10. I don’t agree with this way of thinking, it’s the same in my force. If an officer isn’t “trustworthy” enough to carry a taser why are they still employed as a Police Officer? For me I received a spurious complaint over a year ago which still hasn’t been finalised so I’m not eligible to carry a taser as you can’t have any outstanding use of force complaints. I’ve not been restricted at all am frontline and also psu. I feel like I’ve got less right to defend myself because someone made a complaint about me and that’s not fair.
  11. Sceptre

    Is this a civil or criminal offence?

    Since the Ghosh test has been struck down her belief in her own honesty or otherwise is immaterial. She has paid for a sofa, not necessarily that particular sofa, and through no fault of her own nor any of the other people in the same boat the company has gone bust but that doesn't give her any title to that particular sofa she has wheeled out. It belongs to the store, or its administrators or whoever now owns its assets - the honest way for her to recover her money is through the administration process, not by looting the shop for whatever she feels she has a right to. So I would say it is theft.
  12. With the greatest respect you must be familiar with prevent harm and protect a vulnerable person in respect of necessity criteria?
  13. Do you have any experience of this type of operation or serious organised crime? I can imagine you’re the type of person that walks into a nick, sees that a team or person has had a really good proactive result and tries to down play it rather than say well done. This will be the culmination of a lengthy covert operation involving covert tactics. Well done to the NCA.
  14. I wonder what would happen if, instead of saying, “Tasers will always be used as a last resort,” chiefs started saying, “If we do not start seeing the public assisting and supporting police in these situations then we will have no choice but to start being far more robust in our defence of ourselves. This could result in more unsightly use of force and more use of taser. If you want your police officers to continue policing in the manner that you are used to and with the level of restraint that they show - when higher levels of force may well be justified - then get behind them because when we’re cornered it’s fight or flight. And we ain’t going anywhere!” Mic drop.
  15. She ain't dun nuffik mate, she knows 'er rights like. You aven't got anyfink on 'er. YOU'LL NEED TO FIND A NEW JOB MONDAY MORNING! GERROFF, I PAY YOUR WAGES! OW! THESE CUFFS HURT!
  16. junior_7178


    Very predictable for me, almost to the point that it has put me off watching this week. I was also annoyed that the train stuff was so fake in the first episode. A Class 47 diesel hauled london bound train with heritage carriages hasn't happened for about 40 years!
  17. And we wonder why things are the way they are as discussed in other threads. It’s getting beyond a joke. There are some ‘outcomes’ I have noticed from the article. 1. Don’t interfere in things that have nothing to do with you (particularly when you are getting involved when officers are dealing with an armed criminal) 2. Don’t be silly and unreasonable 3. If arrested (even if you disagree with it) don’t be silly and unreasonable. Things can be challenged properly at a later time. 4. If you don’t give details then how can the custody officer assess what risk you pose to yourself or others, especially when you have got involved with an armed criminal As usual though, because she is an activist then the horrible police must be in the wrong. Particularly with point 4, where are the senior officers to point this out?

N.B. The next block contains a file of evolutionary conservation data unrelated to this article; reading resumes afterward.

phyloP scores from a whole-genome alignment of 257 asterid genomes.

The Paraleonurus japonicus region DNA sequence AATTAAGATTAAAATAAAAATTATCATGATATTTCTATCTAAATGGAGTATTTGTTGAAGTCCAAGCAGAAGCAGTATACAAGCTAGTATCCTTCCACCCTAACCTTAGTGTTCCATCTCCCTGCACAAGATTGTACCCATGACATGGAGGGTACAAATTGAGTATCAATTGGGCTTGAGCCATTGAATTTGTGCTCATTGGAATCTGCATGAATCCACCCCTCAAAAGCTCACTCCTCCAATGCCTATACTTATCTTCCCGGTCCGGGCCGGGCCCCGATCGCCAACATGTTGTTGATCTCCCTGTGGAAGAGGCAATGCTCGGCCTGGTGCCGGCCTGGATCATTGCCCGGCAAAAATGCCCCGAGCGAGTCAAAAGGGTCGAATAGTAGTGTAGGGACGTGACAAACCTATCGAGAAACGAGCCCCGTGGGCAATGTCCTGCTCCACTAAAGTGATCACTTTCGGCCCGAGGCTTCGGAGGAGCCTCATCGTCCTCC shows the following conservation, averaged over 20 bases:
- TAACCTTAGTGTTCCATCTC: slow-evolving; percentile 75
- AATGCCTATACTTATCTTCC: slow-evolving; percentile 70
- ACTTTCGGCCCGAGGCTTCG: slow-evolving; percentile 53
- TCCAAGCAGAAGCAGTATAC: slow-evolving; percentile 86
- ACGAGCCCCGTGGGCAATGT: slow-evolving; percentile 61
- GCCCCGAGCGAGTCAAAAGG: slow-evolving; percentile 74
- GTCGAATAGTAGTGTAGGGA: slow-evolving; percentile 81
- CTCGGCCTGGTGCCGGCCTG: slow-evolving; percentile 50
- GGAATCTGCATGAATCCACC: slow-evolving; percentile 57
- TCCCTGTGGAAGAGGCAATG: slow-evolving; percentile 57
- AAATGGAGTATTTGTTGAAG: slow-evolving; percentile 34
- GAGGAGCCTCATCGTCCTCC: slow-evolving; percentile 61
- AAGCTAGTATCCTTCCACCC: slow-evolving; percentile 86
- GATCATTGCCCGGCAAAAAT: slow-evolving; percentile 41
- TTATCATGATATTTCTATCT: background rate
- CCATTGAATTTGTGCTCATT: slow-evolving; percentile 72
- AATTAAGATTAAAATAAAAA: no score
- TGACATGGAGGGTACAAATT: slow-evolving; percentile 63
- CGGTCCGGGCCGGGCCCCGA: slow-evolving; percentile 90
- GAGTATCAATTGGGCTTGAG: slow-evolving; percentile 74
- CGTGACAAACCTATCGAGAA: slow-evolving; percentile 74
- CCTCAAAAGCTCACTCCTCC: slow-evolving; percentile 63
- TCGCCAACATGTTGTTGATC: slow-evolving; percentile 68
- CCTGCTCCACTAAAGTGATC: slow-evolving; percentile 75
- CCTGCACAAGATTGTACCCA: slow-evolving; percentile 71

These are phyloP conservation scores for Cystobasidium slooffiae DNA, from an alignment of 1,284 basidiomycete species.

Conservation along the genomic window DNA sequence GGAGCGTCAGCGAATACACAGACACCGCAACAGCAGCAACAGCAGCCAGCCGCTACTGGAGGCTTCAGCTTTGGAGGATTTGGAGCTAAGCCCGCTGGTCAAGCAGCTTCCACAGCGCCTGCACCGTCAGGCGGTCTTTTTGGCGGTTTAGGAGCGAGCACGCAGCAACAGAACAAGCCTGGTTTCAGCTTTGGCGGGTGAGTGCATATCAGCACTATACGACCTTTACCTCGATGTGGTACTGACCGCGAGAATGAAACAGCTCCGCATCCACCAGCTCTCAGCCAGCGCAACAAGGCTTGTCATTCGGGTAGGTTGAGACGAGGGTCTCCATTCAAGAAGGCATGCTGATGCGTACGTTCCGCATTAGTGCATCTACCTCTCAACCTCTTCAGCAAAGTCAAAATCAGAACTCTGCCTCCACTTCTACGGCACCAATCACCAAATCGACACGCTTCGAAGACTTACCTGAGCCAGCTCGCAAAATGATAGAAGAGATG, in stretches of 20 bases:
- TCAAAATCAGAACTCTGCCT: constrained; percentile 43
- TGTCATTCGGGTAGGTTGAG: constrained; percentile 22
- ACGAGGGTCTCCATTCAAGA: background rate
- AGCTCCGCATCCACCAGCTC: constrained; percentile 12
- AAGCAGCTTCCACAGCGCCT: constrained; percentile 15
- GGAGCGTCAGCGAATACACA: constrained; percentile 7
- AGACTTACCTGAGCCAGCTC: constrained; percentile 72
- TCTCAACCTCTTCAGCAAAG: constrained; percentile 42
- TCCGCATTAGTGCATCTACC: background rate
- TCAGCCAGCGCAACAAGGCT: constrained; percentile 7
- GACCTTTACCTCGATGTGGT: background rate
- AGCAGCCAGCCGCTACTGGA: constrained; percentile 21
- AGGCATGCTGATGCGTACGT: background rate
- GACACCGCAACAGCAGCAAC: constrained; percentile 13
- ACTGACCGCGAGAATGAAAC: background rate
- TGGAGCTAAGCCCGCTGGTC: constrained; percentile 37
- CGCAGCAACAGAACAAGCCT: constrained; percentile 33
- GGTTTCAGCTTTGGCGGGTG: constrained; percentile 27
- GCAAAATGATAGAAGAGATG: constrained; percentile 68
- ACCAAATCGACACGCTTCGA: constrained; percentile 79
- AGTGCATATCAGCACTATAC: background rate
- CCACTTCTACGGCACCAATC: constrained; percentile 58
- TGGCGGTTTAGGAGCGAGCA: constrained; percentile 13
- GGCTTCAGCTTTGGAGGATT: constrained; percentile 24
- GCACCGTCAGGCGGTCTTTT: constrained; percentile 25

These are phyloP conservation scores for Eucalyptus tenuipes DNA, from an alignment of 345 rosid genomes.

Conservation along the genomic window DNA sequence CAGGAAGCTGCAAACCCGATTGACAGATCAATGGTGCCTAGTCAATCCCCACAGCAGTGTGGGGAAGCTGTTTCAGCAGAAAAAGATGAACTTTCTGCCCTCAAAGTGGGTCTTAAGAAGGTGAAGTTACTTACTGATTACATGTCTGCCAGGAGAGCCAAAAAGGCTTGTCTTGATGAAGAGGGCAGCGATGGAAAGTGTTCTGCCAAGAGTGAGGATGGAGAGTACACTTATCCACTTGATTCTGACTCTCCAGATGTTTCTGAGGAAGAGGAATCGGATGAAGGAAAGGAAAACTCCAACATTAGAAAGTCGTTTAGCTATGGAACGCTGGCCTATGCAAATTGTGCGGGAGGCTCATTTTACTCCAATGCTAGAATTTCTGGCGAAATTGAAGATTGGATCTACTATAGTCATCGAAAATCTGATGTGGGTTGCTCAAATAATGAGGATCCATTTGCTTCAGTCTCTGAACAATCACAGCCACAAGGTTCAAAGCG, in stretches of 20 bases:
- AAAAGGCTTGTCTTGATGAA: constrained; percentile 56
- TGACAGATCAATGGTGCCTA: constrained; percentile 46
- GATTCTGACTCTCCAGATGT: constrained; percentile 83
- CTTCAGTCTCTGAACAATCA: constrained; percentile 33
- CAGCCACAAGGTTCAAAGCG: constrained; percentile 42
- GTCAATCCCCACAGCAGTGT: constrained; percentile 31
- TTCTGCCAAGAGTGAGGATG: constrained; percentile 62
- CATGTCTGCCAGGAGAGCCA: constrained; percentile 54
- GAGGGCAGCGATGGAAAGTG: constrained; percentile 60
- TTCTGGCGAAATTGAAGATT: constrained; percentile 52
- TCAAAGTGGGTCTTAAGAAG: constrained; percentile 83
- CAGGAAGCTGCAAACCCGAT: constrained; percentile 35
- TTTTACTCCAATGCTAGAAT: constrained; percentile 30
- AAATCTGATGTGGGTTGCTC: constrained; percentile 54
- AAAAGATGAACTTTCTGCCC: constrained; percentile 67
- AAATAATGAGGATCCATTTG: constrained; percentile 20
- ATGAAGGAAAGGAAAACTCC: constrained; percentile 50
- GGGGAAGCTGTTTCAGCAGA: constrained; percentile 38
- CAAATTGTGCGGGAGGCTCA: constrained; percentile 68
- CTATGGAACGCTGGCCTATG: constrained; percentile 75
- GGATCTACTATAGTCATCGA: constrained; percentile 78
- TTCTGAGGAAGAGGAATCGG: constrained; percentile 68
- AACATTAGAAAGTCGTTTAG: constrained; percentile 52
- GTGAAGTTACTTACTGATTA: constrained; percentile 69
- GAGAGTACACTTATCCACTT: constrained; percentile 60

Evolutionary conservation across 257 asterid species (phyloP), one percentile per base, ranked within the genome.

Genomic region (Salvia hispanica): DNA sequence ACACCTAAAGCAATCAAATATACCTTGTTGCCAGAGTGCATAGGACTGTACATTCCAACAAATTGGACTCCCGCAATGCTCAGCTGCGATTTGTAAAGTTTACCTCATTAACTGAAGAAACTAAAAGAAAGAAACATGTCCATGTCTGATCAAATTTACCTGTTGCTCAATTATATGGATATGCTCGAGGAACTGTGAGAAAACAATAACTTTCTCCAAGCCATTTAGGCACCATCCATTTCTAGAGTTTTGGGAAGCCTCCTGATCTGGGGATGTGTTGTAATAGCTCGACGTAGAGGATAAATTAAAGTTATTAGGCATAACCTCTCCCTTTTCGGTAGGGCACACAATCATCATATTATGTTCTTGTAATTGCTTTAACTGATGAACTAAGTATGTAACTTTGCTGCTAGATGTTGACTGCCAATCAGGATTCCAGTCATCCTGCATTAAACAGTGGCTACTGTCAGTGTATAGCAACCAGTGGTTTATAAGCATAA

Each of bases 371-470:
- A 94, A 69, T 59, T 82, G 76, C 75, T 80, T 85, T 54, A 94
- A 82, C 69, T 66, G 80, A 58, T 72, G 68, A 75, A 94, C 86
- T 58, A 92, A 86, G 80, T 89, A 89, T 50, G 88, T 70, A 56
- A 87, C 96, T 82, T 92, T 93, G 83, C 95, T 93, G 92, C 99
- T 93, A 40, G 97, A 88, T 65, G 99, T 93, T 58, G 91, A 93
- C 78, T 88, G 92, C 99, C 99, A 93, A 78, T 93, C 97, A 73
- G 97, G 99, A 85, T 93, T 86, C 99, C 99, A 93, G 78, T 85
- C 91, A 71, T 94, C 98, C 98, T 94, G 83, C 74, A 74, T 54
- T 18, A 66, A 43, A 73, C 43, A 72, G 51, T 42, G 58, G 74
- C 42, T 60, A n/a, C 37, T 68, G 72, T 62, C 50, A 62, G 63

18. To put that into perspective, it's more than the entire police officer establishments of the City of London Police, Warwickshire Police, Wiltshire Police, Gloucestershire Constabulary, Suffolk Constabulary, Lincolnshire Police, Cumbria Constabulary, Bedfordshire Police, Durham Constabulary, Gwent Police, Dyfed-Powys Police and Northamptonshire Police all put together. It's hard to imagine how unpleasant this event must be to work that it requires so many cops.
  19. This is the problem, instead of condemning these individuals behaviour we are playing up to it by allowing for people to actively assault and obstruct officers... "We can't give officers spit guards because it will just incite people to attack officers further." Where has our backbone as a society gone? I watched part of the interview and she didn't have an answer when BTPs use of spit guards was mentioned.
  20. oh, we're on trite fitness quotes now.
  21. One mans tragic suicide triggers a reform in firearm legislation at central government yet the numerous suicides that occur up and down the country on Britain's railways prompt no such response? The sad fact is if you're a white, male you are far more likely to kill yourself than any other group in the country... Why is this? I don't have the answer but suicide amongst white men is one of those statistics which simply isn't talked about and is buried - how about we start a review on why this man killed himself not the method he ultimately chose, if he was determined to kill himself he could have put himself on a high speed mainline or used any number of other methods. That's my opinion anyway.
  22. It's a fact that gangs from all over London use the carnival as a location to meet up and fight. It's not necessarily that there's more violence happening on the day (I haven't checked) but that the violence in concentrated at one event with thousands of innocent people tightly packed around them. There's also the issue of the streets and peoples' properties being absolutely trashed over the weekend every year. Whilst those warrants do attempt to stop drugs turning up at carnival, they're often more about stopping certain people attending carnival. The job does similar things before other large events. Statistics like that are very comforting I'm sure, but when you consider that's 151 recorded crimes in a series of a few streets, that's pretty significant. Probably not, but they have a different situation over there anyway. I'd suggest it's not entirely analogous. Unfortunately it's the way of things that a minority can ruin it for the majority. Even then, there have been suggestions of moving it to an enclosable location (such as Hyde Park) and using a ticketing system to refuse known gang members on the door, as has happened with festivals like Lovebox. It would probably mean the floats will be severely limited, but I personally think that's a fair compromise. It also means local residents don't get their houses trashed every year.